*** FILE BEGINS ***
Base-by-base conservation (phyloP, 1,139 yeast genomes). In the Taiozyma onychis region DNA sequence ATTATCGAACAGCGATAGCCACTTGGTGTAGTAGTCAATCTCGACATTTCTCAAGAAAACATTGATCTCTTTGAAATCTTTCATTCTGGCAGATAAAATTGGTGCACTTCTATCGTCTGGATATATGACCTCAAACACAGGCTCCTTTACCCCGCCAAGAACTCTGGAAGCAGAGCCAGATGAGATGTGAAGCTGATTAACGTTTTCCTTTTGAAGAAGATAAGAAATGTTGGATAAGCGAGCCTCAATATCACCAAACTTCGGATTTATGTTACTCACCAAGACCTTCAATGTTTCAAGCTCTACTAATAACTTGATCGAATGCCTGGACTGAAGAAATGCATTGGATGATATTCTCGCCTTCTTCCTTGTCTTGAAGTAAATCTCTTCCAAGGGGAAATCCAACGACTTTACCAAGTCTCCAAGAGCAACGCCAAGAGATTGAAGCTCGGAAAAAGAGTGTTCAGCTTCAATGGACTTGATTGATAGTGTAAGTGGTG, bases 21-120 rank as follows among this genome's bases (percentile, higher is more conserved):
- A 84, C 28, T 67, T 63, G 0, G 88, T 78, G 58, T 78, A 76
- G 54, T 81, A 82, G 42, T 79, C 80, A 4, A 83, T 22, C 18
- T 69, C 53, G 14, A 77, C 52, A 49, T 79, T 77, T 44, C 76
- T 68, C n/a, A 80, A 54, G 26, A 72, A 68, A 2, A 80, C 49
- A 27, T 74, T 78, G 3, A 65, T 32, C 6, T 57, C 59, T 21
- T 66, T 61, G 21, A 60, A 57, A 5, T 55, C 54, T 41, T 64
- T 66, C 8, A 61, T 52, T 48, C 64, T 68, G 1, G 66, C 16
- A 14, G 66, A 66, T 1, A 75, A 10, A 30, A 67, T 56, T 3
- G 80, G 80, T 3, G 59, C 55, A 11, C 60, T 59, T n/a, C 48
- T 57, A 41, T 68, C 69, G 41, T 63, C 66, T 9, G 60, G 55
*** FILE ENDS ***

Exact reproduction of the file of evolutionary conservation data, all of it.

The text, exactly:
Base-by-base conservation (phyloP, 1,139 yeast genomes). In the Taiozyma onychis region DNA sequence ATTATCGAACAGCGATAGCCACTTGGTGTAGTAGTCAATCTCGACATTTCTCAAGAAAACATTGATCTCTTTGAAATCTTTCATTCTGGCAGATAAAATTGGTGCACTTCTATCGTCTGGATATATGACCTCAAACACAGGCTCCTTTACCCCGCCAAGAACTCTGGAAGCAGAGCCAGATGAGATGTGAAGCTGATTAACGTTTTCCTTTTGAAGAAGATAAGAAATGTTGGATAAGCGAGCCTCAATATCACCAAACTTCGGATTTATGTTACTCACCAAGACCTTCAATGTTTCAAGCTCTACTAATAACTTGATCGAATGCCTGGACTGAAGAAATGCATTGGATGATATTCTCGCCTTCTTCCTTGTCTTGAAGTAAATCTCTTCCAAGGGGAAATCCAACGACTTTACCAAGTCTCCAAGAGCAACGCCAAGAGATTGAAGCTCGGAAAAAGAGTGTTCAGCTTCAATGGACTTGATTGATAGTGTAAGTGGTG, bases 21-120 rank as follows among this genome's bases (percentile, higher is more conserved):
- A 84, C 28, T 67, T 63, G 0, G 88, T 78, G 58, T 78, A 76
- G 54, T 81, A 82, G 42, T 79, C 80, A 4, A 83, T 22, C 18
- T 69, C 53, G 14, A 77, C 52, A 49, T 79, T 77, T 44, C 76
- T 68, C n/a, A 80, A 54, G 26, A 72, A 68, A 2, A 80, C 49
- A 27, T 74, T 78, G 3, A 65, T 32, C 6, T 57, C 59, T 21
- T 66, T 61, G 21, A 60, A 57, A 5, T 55, C 54, T 41, T 64
- T 66, C 8, A 61, T 52, T 48, C 64, T 68, G 1, G 66, C 16
- A 14, G 66, A 66, T 1, A 75, A 10, A 30, A 67, T 56, T 3
- G 80, G 80, T 3, G 59, C 55, A 11, C 60, T 59, T n/a, C 48
- T 57, A 41, T 68, C 69, G 41, T 63, C 66, T 9, G 60, G 55